More Than 100 Accusers Seek Restitution From Jeffrey Epstein’s Estate

By Matthew Goldstein
New York Times
December 08, 2020

Jeffrey Epstein, in custody in West Palm Beach, Fla., in 2008.
Photo by Uma Sanghvi

The number of claims has already surpassed expectations, said Jordana Feldman, the fund’s administrator.

Denise N. George, the attorney general of the Virgin Islands, had pushed for the fund to institute more safeguards for the victims.
Photo by Gabriella N. Baez

A victim compensation fund has already paid out millions of dollars, with more claims expected to be approved in the coming weeks.

The fund set up to compensate victims of Jeffrey Epstein’s sexual exploitation has already received more than 100 claims and paid out tens of millions of dollars.

The number of claims has already surpassed expectations even though the fund will accept requests until the end of March, said Jordana Feldman, its administrator and a lawyer who worked on the September 11th Victim Compensation Fund for many years.

Ms. Feldman would not say how many claims have been paid. But so far, the fund has paid more than $30 million to accusers, according to a person familiar with the fund, who spoke on the condition of anonymity. The fund is poised to reach additional settlements in the coming weeks.

The fund began taking claims in July, a little less than a year after Mr. Epstein, a financier, died in a Manhattan jail cell following his arrest on federal sex-trafficking charges. Because he had put his roughly $600 million fortune into a trust, there were concerns that it could take years for his victims to get any money back from his estate.

But the estate’s executors agreed to establish the fund, allowing accusers — including those who had reached settlements with Mr. Epstein after his 2008 conviction on soliciting prostitution from an underage girl — to seek compensation. The terms of individual settlements are confidential.

Each claim takes about 60 days to review, with the victim interviewed over video because of the coronavirus pandemic, Ms. Feldman said.

“It gives the victims an opportunity to tell their story, and it gives me an opportunity to get to know them in a way that can’t be fully captured in a paper file,” she said. “I do see some of the rawness of the emotions. There is very deep, long-lasting impact that the abuse has had on their lives.”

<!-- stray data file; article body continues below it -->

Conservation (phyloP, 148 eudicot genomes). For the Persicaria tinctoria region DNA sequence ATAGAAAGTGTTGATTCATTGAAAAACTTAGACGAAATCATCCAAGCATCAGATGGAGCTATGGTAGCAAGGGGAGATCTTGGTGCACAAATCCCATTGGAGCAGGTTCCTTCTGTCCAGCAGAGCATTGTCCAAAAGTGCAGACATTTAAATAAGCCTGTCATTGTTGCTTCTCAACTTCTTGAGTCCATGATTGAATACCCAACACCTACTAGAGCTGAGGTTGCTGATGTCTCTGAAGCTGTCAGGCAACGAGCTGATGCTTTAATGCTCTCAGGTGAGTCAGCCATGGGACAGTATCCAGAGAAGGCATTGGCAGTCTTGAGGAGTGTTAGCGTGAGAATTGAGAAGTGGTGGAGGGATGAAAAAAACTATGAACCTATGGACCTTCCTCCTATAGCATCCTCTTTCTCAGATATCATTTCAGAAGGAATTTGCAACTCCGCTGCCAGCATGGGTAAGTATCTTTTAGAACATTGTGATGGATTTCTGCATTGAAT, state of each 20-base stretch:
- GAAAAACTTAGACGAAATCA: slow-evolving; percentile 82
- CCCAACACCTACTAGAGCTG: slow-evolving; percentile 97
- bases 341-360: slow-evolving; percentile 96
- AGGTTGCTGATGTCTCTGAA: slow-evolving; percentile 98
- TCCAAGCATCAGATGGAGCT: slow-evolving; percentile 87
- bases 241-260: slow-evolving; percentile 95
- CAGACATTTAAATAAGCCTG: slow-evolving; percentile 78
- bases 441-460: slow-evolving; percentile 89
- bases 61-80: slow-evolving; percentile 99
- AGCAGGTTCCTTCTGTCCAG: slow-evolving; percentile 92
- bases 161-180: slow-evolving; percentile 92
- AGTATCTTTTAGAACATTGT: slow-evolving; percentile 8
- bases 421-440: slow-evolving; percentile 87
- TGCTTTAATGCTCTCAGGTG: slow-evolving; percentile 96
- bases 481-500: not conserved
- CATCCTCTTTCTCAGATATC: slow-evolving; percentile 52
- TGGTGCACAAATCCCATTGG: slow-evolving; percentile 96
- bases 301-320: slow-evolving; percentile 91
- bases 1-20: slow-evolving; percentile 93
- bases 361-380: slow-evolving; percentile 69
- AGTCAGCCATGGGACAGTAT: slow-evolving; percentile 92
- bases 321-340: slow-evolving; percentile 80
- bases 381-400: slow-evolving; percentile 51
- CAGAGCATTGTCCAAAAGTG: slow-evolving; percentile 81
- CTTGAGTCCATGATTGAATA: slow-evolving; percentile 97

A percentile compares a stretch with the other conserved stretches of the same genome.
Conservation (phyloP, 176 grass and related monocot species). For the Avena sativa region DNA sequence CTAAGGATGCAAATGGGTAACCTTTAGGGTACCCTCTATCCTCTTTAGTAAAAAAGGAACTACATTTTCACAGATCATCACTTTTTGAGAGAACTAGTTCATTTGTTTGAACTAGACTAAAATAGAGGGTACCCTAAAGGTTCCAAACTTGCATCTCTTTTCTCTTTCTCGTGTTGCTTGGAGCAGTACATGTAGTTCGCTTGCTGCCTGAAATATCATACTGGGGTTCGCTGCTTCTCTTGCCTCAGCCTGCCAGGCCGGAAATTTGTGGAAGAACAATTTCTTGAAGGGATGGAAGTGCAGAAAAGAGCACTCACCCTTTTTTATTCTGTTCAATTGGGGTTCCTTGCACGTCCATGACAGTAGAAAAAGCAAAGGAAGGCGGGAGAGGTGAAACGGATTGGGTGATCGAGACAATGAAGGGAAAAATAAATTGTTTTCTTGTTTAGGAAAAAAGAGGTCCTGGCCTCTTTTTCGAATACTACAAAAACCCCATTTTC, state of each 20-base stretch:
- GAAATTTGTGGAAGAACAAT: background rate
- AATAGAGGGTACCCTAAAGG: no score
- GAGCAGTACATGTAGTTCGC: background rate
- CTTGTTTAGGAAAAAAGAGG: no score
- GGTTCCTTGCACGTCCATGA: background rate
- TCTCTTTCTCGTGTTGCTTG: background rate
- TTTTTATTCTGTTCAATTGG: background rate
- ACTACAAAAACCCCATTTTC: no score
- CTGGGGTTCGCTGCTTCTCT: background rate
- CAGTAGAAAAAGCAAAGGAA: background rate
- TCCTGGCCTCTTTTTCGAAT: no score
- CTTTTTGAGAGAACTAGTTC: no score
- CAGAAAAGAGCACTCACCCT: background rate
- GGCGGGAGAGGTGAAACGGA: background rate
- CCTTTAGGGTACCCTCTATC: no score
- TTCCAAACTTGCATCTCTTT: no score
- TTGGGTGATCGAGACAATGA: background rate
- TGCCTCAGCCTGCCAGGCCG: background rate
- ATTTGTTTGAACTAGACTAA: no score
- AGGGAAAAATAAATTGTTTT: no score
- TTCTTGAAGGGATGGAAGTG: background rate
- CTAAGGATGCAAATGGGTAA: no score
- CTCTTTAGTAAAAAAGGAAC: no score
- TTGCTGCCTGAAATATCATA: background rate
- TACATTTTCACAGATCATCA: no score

One accuser who has received a settlement, according to court documents, was identified in the July 2019 federal sex-trafficking indictment against Mr. Epstein as “Minor Victim-1.” She had accused him of sexually abusing her beginning when she was 14.

Another unidentified woman, who said in a lawsuit that Mr. Epstein had sexually abused her after promising to help her get a modeling job with Victoria’s Secret, has also received compensation from the fund, according to court records. Mr. Epstein, for many years, had been the principal money manager to Leslie Wexner, the retail magnate who until this year was chief executive of the parent company of Victoria’s Secret.

In 2008, Mr. Epstein pleaded guilty in Florida to a charge of soliciting prostitution from a minor. As part of that plea agreement, he avoided more serious federal charges, but was required to register as a sex offender.

That plea, which later became the subject of much criticism, called on Mr. Epstein to reach settlements with about two-dozen victims but did not specify any amounts. As part of the agreement with prosecutors, Mr. Epstein was permitted to pay for his accusers’ third-party attorneys, a process that raised suspicions among some victims’ advocates.

Spencer Kuvin, a Miami lawyer representing nine women who have submitted claims to the fund, said the settlement process appeared to be fair. None of his clients have yet to receive a settlement offer, but Mr. Kuvin said he was “cautiously optimistic.”

Three of them received settlements from Mr. Epstein when they were teenagers, but had felt intimidated by him and his legal team. “This process is light-years different,” Mr. Kuvin said.

Ms. Feldman said a person who received a settlement was normally barred from coming back for more money. But she said given the circumstances surrounding the earlier investigation of Mr. Epstein, it was important not to close the door on any victims.

Plans for the compensation fund were announced last year, but were delayed while the estate’s lawyers addressed objections by the attorney general for the Virgin Islands, Denise George. Ms. George, whose office has filed a civil forfeiture lawsuit against Mr. Epstein’s estate, had wanted more safeguards for the victims because the executors were former business advisers to Mr. Epstein.

Mr. Epstein’s primary residence for nearly two decades was an island he owned in the Virgin Islands, and the companies that constituted his business interests were mostly incorporated there.

Mr. Epstein’s estate has shrunk recently to about $400 million after paying $190 million in estate taxes to the federal government. The restitution fund, which is not limited in the amount it can dole out, is being financed with money from Southern Trust, one of Mr. Epstein’s main companies in the Virgin Islands.

One of Southern Trust’s biggest clients was Leon Black, the billionaire private equity executive, who paid as much as $75 million in fees for tax and estate planning advisory services. In all, Southern Trust had raked in more than $200 million in revenue since 2012.

“They have a lot of money to work with,” Mr. Kuvin said.



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